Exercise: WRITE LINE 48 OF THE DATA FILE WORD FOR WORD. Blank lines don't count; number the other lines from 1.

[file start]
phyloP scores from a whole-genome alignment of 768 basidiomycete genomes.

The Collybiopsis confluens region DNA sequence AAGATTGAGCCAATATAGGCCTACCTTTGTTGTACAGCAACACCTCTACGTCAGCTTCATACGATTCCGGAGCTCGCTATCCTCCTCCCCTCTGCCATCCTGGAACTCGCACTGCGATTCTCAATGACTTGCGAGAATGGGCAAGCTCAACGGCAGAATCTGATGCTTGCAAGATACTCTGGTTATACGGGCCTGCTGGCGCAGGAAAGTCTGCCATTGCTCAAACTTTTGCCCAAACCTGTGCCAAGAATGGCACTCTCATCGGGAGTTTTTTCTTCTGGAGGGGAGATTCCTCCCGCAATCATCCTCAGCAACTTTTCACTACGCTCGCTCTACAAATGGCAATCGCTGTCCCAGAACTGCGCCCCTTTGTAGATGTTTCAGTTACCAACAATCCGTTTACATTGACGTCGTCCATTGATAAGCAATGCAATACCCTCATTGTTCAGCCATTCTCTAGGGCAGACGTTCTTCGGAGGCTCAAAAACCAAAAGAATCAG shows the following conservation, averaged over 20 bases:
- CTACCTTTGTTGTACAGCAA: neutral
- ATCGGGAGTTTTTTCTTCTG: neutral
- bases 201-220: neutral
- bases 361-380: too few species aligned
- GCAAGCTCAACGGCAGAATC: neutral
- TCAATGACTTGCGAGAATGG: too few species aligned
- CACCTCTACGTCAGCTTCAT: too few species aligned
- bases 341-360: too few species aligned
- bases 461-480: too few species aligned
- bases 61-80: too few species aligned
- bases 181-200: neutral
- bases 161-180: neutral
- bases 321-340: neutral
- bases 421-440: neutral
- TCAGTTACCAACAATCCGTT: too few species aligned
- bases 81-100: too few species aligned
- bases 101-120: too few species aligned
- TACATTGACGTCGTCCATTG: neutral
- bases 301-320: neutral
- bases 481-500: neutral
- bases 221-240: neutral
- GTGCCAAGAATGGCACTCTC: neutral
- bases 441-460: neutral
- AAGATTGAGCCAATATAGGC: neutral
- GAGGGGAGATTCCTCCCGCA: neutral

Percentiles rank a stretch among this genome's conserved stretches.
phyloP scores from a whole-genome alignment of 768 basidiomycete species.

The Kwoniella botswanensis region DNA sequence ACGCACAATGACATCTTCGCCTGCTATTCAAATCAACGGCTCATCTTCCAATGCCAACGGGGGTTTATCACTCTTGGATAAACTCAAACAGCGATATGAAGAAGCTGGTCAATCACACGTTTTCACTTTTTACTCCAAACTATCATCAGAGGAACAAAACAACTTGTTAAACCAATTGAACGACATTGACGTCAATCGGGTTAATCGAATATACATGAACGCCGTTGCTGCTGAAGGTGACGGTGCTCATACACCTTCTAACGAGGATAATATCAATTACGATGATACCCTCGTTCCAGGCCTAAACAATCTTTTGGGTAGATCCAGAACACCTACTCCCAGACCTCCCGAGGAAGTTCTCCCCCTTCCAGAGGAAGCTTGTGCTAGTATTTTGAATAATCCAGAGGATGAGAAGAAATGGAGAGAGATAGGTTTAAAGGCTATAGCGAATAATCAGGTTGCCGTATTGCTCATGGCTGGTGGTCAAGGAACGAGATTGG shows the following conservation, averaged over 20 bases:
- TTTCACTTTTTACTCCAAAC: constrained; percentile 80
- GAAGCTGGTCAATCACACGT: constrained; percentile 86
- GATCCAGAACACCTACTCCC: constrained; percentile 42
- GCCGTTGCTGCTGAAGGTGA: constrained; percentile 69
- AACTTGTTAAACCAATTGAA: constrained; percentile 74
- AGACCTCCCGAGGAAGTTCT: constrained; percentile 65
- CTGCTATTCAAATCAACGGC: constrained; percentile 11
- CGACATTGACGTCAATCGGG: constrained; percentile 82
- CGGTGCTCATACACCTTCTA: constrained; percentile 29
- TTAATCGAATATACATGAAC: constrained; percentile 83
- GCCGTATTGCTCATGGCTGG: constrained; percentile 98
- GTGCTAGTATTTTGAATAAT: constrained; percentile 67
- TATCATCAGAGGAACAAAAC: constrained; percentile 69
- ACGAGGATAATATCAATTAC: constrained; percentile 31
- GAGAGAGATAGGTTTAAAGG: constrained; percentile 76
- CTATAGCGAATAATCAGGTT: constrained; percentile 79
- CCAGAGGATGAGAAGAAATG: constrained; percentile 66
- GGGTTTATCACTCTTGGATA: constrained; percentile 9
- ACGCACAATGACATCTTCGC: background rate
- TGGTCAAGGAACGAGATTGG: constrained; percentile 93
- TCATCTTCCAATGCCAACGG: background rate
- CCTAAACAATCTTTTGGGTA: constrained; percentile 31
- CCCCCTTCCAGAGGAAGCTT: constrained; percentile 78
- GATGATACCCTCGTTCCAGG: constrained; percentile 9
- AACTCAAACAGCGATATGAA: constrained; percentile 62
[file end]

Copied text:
- GGGTTTATCACTCTTGGATA: constrained; percentile 9